For the second consecutive series, the Mavericks, talent aside, are a more composed, poised, veteran team than their opponent. And for the second straight series, they erased a massive second-half deficit and walked away with a win. Dallas was pummeled by Minnesota’s No. 1 ranked defense for a significant portion of this contest. The Timberwolves coaching staff adjusted how they opted to defend the pick and roll, specifically when Luke Dončić was the operator. To make matters worse, Timberwolves star Anthony Edwards tapped into his normal degree of offensive aggression early, finishing with 21 drives, 11 more than he had in Game 1. Sixth Man Of The Year Naz Reid was seven of eight from deep, until the final shot of the game, killing every Mavericks run with ease.

And it didn’t matter. The Mavericks continued to embody the mindset of their head coach, stayed calm and stayed the course, and executed flawlessly on both ends of the floor in the second half. Really, though, the shift started just before half time. The Timberwolves shot 47 percent from three in the first half and had frustrated Dončić into a five-for-14 shooting effort. Down 18, Dallas turned defense into offense on three straight possessions over the course of two minutes. Three straight stops from Dallas turned into three straight buckets (two dunks and a layup), all within six seconds of regaining possession of the ball. Suddenly, the lead was cut to 12 headed to half.

That was the second-most consequential sequence of the game. The top spot goes to, of course, the final 30 seconds of the contest. The final two possessions are a perfect distillation of this matchup. Up two with a chance to likely end the game, Dallas forced an Edwards turnover. Mavericks big Dereck Lively II got switched onto Edwards late in the possession, and was perfectly fine guarding the opposition’s star guard at the foul line. He smothered him, and Edwards threw the ball out of bounds.

On the other end, it wasn’t exactly the same situation, but Dallas desired to get Minnesota’s big, Rudy Gobert, switched onto their star, Dončić. And we know what happened. But as you watch that play a thousand times (probably for the next 20 years), watch Lively. For all the talk of “The Timberwolves should’ve doubled” (and yes, somehow, some way, they should’ve), Lively does an incredible job of contorting his screen in a way that makes it impossible for Jaden McDaniels to help. That is a veteran level of basketball IQ that might be overlooked amidst all of the other impressive traits Lively is exhibiting.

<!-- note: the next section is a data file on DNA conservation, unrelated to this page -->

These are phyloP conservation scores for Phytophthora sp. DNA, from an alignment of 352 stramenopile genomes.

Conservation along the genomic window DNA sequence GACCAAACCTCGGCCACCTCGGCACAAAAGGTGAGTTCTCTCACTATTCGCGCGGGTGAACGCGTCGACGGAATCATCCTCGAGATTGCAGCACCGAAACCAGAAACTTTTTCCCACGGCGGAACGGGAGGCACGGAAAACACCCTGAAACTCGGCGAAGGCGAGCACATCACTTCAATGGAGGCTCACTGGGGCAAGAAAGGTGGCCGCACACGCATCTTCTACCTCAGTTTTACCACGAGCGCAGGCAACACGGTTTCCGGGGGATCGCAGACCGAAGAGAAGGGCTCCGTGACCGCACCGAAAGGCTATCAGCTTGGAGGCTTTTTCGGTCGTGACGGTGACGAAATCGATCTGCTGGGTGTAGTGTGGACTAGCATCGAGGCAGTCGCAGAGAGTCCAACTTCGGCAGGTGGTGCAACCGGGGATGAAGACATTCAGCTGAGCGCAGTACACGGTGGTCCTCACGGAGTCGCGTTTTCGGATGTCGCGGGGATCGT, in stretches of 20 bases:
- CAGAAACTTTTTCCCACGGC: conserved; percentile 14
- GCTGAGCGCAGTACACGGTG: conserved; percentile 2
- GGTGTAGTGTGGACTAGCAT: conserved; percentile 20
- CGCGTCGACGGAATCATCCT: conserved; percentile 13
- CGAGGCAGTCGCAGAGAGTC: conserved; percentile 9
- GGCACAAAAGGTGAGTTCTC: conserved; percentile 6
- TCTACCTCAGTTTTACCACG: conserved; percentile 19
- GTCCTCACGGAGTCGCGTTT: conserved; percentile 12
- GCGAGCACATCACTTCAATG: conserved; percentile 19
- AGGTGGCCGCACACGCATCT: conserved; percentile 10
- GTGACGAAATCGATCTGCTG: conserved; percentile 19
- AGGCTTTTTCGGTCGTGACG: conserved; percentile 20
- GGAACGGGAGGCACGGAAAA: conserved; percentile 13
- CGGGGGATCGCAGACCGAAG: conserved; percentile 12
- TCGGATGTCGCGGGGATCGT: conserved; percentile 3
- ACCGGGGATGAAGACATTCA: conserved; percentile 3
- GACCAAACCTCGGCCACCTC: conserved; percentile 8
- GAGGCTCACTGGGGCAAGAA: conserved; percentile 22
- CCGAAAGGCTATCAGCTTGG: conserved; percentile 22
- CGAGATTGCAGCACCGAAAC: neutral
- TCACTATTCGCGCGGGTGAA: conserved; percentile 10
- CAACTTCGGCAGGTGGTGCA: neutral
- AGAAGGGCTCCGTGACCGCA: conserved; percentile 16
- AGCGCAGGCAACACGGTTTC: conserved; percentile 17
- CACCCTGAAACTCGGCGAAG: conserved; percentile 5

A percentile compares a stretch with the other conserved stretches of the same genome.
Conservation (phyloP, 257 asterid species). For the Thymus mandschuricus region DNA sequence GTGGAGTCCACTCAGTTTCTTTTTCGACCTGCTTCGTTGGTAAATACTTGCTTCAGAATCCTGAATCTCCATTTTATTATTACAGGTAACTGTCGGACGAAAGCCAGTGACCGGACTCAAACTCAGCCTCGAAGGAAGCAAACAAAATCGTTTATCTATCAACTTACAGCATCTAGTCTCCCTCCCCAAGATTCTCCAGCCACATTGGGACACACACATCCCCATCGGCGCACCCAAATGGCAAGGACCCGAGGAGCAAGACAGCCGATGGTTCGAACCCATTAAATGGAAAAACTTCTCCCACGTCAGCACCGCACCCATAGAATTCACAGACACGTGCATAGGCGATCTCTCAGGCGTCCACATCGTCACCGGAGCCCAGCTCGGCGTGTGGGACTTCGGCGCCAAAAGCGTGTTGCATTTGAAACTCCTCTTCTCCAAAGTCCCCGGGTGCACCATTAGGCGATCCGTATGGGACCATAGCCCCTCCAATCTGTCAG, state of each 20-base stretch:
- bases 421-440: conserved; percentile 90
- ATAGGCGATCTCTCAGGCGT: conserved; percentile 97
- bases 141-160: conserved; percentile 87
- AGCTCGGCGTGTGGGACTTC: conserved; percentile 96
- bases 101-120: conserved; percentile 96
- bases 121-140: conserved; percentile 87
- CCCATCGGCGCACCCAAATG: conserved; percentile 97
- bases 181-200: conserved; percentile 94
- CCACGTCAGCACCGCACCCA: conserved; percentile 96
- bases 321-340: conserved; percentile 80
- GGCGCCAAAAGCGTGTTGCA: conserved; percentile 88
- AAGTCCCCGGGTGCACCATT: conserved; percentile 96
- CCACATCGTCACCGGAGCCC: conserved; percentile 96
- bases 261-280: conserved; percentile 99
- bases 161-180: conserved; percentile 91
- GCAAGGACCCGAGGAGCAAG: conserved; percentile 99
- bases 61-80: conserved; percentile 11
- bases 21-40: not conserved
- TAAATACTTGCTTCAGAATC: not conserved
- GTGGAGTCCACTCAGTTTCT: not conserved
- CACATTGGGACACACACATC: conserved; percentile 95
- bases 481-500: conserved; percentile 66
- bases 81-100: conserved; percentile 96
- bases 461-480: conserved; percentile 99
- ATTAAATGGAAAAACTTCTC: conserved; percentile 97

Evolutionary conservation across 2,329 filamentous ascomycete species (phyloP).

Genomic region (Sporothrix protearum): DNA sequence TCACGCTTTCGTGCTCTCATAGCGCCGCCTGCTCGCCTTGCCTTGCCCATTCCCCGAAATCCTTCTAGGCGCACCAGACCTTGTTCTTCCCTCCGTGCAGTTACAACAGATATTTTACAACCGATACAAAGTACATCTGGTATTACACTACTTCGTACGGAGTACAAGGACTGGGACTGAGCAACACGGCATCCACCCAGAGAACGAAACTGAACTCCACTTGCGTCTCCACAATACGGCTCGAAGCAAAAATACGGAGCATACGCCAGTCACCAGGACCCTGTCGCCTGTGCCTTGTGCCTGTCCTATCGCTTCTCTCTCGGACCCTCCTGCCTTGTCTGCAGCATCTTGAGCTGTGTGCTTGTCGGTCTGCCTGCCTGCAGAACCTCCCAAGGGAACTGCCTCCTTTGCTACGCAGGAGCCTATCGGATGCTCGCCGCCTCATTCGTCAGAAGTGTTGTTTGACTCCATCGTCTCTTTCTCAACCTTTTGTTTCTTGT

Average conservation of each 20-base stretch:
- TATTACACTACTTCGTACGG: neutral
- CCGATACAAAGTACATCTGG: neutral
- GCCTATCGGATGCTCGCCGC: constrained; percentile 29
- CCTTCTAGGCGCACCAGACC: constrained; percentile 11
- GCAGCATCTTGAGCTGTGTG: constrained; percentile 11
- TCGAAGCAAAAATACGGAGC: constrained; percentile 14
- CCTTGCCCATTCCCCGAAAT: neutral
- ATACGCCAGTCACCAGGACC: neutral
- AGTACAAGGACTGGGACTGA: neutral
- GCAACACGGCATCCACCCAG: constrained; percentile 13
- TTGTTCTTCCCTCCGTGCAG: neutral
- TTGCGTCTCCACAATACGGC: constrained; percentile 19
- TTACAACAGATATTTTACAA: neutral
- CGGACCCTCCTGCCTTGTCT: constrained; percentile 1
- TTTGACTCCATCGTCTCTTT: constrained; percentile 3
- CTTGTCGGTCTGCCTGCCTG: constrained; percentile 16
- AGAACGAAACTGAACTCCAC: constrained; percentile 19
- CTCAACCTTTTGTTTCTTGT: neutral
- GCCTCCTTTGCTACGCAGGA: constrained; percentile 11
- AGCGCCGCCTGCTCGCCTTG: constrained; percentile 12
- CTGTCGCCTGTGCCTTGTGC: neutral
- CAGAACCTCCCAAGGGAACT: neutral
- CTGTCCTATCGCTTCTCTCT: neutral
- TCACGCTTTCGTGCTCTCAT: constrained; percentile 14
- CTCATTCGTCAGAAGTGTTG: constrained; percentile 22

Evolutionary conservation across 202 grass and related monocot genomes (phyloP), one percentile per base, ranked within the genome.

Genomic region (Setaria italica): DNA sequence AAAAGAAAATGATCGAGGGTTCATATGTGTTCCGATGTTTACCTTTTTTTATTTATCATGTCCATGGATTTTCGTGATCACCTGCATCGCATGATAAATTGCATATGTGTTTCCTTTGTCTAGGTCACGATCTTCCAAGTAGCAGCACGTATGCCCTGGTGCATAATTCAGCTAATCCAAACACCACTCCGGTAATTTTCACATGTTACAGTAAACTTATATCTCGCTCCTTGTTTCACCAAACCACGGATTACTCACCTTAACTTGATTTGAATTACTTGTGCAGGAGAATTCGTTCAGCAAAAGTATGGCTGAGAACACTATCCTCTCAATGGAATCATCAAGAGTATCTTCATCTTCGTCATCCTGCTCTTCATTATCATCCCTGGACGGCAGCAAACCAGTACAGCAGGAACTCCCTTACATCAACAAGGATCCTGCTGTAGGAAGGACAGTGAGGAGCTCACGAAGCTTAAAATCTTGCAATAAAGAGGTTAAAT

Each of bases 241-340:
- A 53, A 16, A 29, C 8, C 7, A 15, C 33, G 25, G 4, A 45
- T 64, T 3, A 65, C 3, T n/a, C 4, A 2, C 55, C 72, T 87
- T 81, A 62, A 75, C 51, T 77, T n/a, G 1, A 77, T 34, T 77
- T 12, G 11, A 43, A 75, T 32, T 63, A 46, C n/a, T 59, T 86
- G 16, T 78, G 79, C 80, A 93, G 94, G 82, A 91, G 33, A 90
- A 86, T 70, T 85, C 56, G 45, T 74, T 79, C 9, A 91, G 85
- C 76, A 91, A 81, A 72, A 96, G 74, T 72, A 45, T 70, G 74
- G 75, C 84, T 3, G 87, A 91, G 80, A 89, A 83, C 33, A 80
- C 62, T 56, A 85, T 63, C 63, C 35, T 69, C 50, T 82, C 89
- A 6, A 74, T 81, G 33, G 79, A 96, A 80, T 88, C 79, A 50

Simply put, Edwards is not currently in Dončić’ area code; I don’t care what this list or that list says. And Lively and Daniel Gafford have matched the Timberwolves’ vaunted front line of Gobert and Karl-Anthony Towns. Dallas’ bigs held Minnesota to just eight of 19 shooting in the second half.

The Timberwolves can blitz the pick-and-roll if they want, and they had some success with that. But Lively will likely make the right play out of that. Somehow, at 20 years old, Lively plays with a level of locked-in instincts his counterparts don’t. And if they blitz it with Kyrie Irving, he just goes around it. If Dallas can shoot an average clip from three, Minnesota runs out of options quickly.

Edwards and Towns are a combined 21/69 (30.4 percent) in this series. Dončić and Irving are 41/88 (46.6 percent). Against the No. 1 defense in the NBA. The guys who have been here are showing the guys who haven’t what this takes. —Jake Kemp

Authors

Zac Crain

Zac Crain

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Zac, senior editor of D Magazine, has written about the explosion in West, Texas; legendary country singer Charley Pride; Tony…
Tim Rogers

Tim Rogers

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Tim is the editor of D Magazine, where he has worked since 2001. He won a National Magazine Award in…
Jake Kemp

Jake Kemp

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Jake Kemp covers the Cowboys and Mavericks for StrongSide. He is a lifelong Dallas sports fan who previously worked for…